Pearls and politics : the impact of the development of the cultured-pearl industry on Manihiki.
Degree GrantorUniversity of Canterbury
Degree NameMaster of Arts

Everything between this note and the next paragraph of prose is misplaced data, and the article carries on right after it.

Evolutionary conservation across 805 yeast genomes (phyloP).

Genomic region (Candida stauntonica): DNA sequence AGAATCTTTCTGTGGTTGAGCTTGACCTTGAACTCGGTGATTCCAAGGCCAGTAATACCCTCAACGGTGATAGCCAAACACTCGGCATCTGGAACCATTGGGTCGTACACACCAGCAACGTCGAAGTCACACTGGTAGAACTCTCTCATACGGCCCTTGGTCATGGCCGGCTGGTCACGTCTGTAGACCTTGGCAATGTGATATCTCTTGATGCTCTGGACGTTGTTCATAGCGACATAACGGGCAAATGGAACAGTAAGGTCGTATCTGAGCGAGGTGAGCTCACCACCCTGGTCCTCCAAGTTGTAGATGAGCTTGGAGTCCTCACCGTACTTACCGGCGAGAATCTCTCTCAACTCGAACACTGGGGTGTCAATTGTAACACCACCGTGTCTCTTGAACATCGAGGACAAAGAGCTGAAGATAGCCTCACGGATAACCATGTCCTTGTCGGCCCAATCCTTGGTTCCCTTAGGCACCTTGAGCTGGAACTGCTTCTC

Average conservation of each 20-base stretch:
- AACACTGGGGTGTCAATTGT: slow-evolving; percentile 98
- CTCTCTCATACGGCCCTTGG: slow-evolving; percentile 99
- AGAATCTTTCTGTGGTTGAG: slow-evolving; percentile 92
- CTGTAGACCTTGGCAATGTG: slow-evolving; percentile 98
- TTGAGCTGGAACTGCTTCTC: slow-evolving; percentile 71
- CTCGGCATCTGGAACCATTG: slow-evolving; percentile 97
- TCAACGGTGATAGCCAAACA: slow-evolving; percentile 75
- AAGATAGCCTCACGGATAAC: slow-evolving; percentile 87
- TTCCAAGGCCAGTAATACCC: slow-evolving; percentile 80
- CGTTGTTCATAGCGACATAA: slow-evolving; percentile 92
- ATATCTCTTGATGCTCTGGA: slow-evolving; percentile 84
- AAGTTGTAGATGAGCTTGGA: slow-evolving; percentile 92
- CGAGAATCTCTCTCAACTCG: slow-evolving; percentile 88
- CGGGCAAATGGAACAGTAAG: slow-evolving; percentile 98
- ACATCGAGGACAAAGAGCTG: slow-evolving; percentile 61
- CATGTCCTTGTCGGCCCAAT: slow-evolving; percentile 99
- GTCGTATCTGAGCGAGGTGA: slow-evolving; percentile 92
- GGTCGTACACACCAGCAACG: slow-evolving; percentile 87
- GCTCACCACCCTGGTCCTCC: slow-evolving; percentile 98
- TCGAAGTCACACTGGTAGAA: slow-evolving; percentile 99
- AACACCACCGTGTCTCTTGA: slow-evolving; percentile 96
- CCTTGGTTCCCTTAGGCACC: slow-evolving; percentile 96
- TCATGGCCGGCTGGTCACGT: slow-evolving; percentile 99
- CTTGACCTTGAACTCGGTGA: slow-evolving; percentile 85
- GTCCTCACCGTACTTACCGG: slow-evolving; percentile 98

This study attempts to discern the effects of a new industry on a small, isolated, coral atoll in the central Pacific: pearl farming in the lagoon of Manihiki, in the Northern Group of the Cook Islands. Through a combination of archival research, interviews and participant observation, I discuss the historical development of the cultured-pearl industry as a precursor to analysing the contemporary situation. The research design utilised in the study reflects the position of the researcher as a member of the researched community. A rudimentary theoretical framework is proposed, based on the need for a multi-disciplinary approach to studying the Pacific, by combining Development Theory with other relevant approaches, e.g., Mirab, Smallness. Political control of the industry lies with the Manihiki Island Council, whose view of development has conflicted with that of central government and has disturbed the relationship between Manihiki and Rarotonga. As the industry continues to develop, Manihiki will become more dependent on Rarotonga, and control of the industry will probably return to central government. Socially, the industry has caused an occupational change from gathering wild shell to farming. Families remain the main economic unit of production, but alterations to their income structure and labour allocation result from their level of involvement with farming. A reversal of migration and remittance patterns appears to be occurring, as migrants are attracted back to Manihiki by the development of farming and more money flows out of Manihiki than in. These results suggest that some ideas on Pacific Island dependence need to be reconsidered.